The process of scaling up poses many problems. Large-scale technologies usually grow out of laboratory experiments, but the process of translation is tricky because laboratory experiments are simplificatory devices: they seek to tame the many erratically changing variables that exist in the wild world, keeping some stable and simply excluding others from the argument. This often works well in the laboratory: if one does an experiment in a test tube, it is not unreasonable to assume that the air in the lab will absorb any heat that is produced. Calculation is greatly simplified by choosing to neglect a variable such as “heat.” However, it works less well when what was confined to a test tube is scaled up to become a power plant. What happens now to all that excess heat? where does it go? And where do radioactive waste products go?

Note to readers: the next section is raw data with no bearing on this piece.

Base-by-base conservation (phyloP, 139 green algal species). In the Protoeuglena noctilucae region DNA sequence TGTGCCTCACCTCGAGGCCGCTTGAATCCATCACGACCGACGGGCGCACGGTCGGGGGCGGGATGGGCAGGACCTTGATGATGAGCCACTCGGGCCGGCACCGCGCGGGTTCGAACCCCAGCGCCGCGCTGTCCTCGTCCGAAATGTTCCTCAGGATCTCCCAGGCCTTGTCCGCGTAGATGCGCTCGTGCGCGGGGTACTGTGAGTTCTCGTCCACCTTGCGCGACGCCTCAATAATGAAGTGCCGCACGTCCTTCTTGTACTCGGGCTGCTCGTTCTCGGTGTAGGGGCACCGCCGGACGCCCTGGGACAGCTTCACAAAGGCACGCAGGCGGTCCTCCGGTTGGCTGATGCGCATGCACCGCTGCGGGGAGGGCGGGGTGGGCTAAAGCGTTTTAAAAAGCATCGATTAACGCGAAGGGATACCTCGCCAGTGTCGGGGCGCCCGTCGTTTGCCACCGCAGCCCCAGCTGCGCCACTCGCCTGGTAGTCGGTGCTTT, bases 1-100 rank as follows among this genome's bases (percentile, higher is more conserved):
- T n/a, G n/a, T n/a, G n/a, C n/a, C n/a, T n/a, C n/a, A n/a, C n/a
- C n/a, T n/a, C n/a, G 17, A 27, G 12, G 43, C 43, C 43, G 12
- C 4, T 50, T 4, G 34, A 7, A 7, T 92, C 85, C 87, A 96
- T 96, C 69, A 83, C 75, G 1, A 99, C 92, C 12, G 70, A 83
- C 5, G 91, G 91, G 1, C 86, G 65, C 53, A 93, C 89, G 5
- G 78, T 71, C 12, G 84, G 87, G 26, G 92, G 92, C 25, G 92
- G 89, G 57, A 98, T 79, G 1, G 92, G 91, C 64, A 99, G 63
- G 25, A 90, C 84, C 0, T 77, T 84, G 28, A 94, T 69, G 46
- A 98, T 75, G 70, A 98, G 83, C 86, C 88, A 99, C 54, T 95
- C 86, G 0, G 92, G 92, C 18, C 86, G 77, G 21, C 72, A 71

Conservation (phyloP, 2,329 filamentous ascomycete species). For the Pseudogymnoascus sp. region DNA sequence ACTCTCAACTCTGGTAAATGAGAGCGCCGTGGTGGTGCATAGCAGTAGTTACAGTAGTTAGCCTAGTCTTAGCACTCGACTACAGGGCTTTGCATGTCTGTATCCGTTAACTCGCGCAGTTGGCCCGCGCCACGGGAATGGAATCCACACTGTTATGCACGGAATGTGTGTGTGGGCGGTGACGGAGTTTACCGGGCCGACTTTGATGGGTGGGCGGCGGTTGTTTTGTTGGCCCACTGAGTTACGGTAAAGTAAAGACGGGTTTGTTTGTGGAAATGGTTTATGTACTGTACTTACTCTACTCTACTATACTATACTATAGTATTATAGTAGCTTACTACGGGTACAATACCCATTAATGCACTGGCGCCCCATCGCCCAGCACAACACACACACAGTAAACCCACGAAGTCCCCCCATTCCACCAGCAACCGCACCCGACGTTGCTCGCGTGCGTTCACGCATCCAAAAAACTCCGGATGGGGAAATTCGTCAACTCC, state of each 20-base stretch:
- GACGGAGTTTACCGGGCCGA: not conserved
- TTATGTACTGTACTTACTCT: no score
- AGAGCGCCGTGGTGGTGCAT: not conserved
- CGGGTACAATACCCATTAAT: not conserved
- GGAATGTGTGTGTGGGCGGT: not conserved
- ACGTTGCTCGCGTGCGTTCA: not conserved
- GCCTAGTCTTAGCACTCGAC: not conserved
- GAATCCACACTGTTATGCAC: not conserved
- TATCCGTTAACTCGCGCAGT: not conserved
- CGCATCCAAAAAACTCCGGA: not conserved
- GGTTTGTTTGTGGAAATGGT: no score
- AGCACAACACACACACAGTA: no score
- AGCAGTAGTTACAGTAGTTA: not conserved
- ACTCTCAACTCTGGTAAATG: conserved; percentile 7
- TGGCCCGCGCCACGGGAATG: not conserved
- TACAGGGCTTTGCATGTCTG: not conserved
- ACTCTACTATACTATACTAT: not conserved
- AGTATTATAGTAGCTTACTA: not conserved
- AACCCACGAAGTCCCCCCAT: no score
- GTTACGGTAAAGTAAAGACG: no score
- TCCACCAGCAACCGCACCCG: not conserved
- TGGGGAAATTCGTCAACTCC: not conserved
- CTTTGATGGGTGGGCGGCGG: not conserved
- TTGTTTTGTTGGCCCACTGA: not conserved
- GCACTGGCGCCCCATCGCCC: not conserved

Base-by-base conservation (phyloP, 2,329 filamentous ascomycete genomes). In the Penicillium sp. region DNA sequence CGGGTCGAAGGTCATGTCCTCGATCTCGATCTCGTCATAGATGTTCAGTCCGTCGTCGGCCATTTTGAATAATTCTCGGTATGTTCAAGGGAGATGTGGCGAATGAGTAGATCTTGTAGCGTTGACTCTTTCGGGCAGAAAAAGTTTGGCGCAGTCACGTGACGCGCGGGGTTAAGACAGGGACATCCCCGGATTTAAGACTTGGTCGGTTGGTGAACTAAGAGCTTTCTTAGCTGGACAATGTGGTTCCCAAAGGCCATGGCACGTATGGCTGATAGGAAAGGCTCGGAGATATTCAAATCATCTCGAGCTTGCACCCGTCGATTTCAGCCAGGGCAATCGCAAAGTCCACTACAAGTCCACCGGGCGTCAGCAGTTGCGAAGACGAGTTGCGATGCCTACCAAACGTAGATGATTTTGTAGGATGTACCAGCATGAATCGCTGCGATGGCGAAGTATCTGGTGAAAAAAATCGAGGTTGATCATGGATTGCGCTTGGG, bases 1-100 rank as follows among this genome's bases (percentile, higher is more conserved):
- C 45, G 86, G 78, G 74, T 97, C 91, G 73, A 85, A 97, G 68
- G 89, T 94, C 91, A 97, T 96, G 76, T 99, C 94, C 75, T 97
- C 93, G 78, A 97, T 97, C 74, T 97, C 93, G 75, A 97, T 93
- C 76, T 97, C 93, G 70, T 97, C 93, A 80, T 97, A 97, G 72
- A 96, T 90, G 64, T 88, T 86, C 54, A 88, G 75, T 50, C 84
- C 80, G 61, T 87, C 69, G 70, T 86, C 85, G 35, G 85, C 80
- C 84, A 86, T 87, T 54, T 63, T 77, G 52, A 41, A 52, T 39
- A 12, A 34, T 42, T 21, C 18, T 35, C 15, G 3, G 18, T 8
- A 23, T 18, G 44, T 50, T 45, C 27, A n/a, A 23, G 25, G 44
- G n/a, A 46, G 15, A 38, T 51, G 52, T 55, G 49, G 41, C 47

So there is scaling, and there are unpredictabilities, erratic forms of behavior. These do not fit the schemes of most sciences very well either because the latter prefer to treat with only a few variables, not too many. The problem is that what was not predictable tends to occur anyway. So how should this be handled?

The answer–one answer– is that such chaotic events are tamed by theories of chance. In being reduced to a probability and framed as a risk they are turned into something that however erratic, is also calculable. The risk of an explosion in the factory on the edge of your town (an explosion that will take your town with it) is, say, 0.000000003 percent per annum. Now go calculate whether this is a good enough reason to be anxious!

This sort of reductionism via probability is all over Schlosser’s book. Bomb safety is measured and justified by standards expressed as odds:

For example, it proposed that the odds of a hydrogen bomb exploding accidentally— from all causes, while in storage, during the entire life of the weapon— should be one in ten million.